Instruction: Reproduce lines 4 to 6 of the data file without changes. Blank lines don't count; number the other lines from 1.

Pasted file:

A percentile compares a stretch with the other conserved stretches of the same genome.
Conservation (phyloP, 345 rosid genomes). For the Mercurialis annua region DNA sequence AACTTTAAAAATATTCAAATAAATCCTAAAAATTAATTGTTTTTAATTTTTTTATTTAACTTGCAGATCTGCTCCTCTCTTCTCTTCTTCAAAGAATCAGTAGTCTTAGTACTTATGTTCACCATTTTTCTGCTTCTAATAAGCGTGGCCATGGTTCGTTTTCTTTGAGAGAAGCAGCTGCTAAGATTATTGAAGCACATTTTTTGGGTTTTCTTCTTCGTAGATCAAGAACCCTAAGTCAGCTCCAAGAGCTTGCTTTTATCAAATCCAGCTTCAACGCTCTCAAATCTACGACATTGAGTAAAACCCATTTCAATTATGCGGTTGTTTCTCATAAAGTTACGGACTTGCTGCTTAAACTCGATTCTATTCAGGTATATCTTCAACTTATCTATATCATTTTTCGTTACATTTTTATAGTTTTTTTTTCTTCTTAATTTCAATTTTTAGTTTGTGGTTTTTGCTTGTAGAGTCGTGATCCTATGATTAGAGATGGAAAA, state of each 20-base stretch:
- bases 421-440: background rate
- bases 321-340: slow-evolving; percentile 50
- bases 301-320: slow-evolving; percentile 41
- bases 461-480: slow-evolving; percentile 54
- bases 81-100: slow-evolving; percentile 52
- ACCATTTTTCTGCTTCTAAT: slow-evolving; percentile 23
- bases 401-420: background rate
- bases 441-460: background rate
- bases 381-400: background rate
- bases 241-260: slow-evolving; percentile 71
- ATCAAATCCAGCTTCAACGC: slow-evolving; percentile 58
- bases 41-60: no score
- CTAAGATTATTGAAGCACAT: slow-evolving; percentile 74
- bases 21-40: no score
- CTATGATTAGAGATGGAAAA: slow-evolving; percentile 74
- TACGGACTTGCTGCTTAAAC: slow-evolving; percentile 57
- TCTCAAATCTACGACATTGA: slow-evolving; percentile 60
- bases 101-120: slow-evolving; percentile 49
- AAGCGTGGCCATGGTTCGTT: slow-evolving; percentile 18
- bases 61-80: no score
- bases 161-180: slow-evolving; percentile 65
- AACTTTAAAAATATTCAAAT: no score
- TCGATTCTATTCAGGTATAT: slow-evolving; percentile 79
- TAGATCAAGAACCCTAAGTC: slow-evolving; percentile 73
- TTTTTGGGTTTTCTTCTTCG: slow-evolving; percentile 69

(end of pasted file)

- bases 321-340: slow-evolving; percentile 50
- bases 301-320: slow-evolving; percentile 41
- bases 461-480: slow-evolving; percentile 54